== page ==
Before getting to my selections, I’ll deal with the contenders who aren’t fancied. John Senden is among the best of these on the world stage, but has generally struggled at Huntingdale, making just two top-10s in twelve attempts. Similarly, Marcus Fraser and Scott Strange have never really prospered here.
Last year’s runner-up Daniel Chopra is in nowhere near the same form this time. Nathan Green, Brett Rumford plus course specialists Craig Parry and Peter O’Malley have all endured miserable results in 2008. Michael Sim and Marc Leishman both come into the argument on their US form, but need to improve dramatically on their previous Huntingdale efforts. Alex Noren could challenge on his best in Europe, but finished way back in this event last year and strikes me as better suited to target golf.
This leaves nine possible candidates under 66/1. Under the circumstances, even 7/1 about favourite ROBERT ALLENBY landing his third Australian Masters title looks fair value. He really is head and shoulders above the rest on his 2008 PGA Tour form, despite failing to convert consistently high finishes into a fifth US win. He hasn’t missed a cut since January, and registered two of his seven top-10 finishes in the last month of the Fall Series. Allenby was visibly furious with himself when an unlucky final hole bogey at Grayhawk ended his challenge there, but I expect his luck to turn over the forthcoming weeks.
Stuart Appleby’s season tells a similar story. He too has probably become more consistent at the top level recently, but again hasn’t been able to add to his eight PGA Tour wins. He scores well below Allenby on domestic form though, who has six previous triple-crown events to his name. In contrast, Appleby hasn’t won in his homeland since the 2001 Australian Open and has only occasionally produced the goods at Huntingdale.
Nevertheless, he could be hard to keep out of the frame, and similar comments apply to Rodney Pampling. After struggling at Huntingdale earlier in his career, Pampling has started to get the hang of it, making the top-5 three times in the last five years. That coincides with considerable improvement made in the States, but question marks still hang over Pampling’s ability to close the deal. To be fair, he answered some of those criticisms when winning the prestigious Bay Hill Invitational in 2006. However he hasn’t won anywhere since and his only winning return in Australia came nine years ago in the low-grade Canon Challenge.
There are absolutely no worries in the ‘bottle’ department about course specialist PETER LONARD, who rates an outstanding each-way bet at an ever-shortening 14/1. Twice a Masters champion and top-10 in each of the last seven years at Huntingdale, this year’s weaker field offers a golden opportunity to land his eighth triple crown event. As usual, its best not to read too much into Lonard’s PGA Tour form, as he will never be a great target golfer and these home tournaments are much, much more to his liking. In any case, consecutive top-20s in less than ideal events during October suggest all is well with his game..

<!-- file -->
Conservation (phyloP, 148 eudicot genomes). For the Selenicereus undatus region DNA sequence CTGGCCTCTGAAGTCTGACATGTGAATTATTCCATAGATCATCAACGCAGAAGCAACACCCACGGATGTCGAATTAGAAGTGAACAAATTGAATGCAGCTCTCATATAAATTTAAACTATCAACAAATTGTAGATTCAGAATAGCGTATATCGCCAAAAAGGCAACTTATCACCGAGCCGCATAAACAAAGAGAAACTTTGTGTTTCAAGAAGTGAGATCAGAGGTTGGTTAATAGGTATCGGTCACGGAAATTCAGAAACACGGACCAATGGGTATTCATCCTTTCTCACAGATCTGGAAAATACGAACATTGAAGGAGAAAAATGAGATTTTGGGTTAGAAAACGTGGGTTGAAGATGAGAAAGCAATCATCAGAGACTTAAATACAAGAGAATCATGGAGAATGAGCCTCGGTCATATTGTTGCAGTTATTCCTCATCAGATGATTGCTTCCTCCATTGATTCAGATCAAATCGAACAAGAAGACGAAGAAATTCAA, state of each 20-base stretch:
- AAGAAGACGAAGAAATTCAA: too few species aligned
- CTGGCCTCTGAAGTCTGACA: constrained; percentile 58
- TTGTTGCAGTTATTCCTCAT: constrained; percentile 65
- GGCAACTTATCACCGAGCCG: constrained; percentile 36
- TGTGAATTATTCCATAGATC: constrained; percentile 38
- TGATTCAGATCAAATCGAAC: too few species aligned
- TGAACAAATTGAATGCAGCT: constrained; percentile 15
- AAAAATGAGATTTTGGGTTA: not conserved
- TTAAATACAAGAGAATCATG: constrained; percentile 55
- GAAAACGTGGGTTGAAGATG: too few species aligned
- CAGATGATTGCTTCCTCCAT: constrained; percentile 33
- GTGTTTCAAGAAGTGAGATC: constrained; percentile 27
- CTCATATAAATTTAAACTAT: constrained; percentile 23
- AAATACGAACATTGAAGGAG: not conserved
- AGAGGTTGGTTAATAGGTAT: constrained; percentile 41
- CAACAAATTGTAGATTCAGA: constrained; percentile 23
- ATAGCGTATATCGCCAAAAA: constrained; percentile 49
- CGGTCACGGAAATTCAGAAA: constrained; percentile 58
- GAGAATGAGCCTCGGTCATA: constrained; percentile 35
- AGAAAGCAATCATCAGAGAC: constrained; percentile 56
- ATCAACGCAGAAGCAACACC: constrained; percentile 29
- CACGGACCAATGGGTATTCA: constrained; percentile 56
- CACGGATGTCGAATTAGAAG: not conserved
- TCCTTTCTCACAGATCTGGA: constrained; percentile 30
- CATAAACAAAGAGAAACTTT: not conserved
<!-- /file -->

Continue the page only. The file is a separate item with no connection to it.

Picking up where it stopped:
As he makes his Australian Masters debut, it may pay to assume we’ll see a different TIM CLARK to the one that regularly contends in the States, only to let himself down at the finish time and again. Make no mistake though, Clark is a world-class player who has shown rock-solid temperament to win in Scotland and his native South Africa. This is a man who has been placed in all three US majors, so the championship style of Huntingdale and emphasis on tee to green accuracy should suit him well.

That emphasis on long game skills make OLIVER FISHER excellent value at 40/1 in this moderate company. Fisher remains an outstanding long-term prospect, and while there is much progress yet to be made, he’s clearly made strides since impressing here in 13th place back in 2005 at the age of 17. There was plenty to like about Fisher’s 11th spot in Hong Kong last week, which was ruined by one poor round.
Others to consider include Aussie pair Greg Chalmers and Jarrod Lyle, who play most of their golf on the fair standard Nationwide Tour. Chalmers is particularly interesting as a two-time Australian Masters runner-up, though his 25/1 odds more than take that course form into account. Steve Webster has plenty of form in higher-class European events, but never really set Australasia alight when a regular visitor around the turn of the century.
Instead, the final slot in the staking plan came down to a close call between promising Challenge Tour recruits Gareth Maybin and DAVE HORSEY. I’ve barely seen anything of Maybin, but have noticed several good judges talking up his future. He could be interesting at a big price on his Australian Masters debut, but preference is for Horsey, who played so well to finish 5th on his Huntingdale debut last year after a poor opening round of 77. The 23 year-old has certainly made further strides in the twelve months since, as he won twice on the way to topping the Challenge Tour rankings, and should make a promising recruit for the main tour.
Good Luck!

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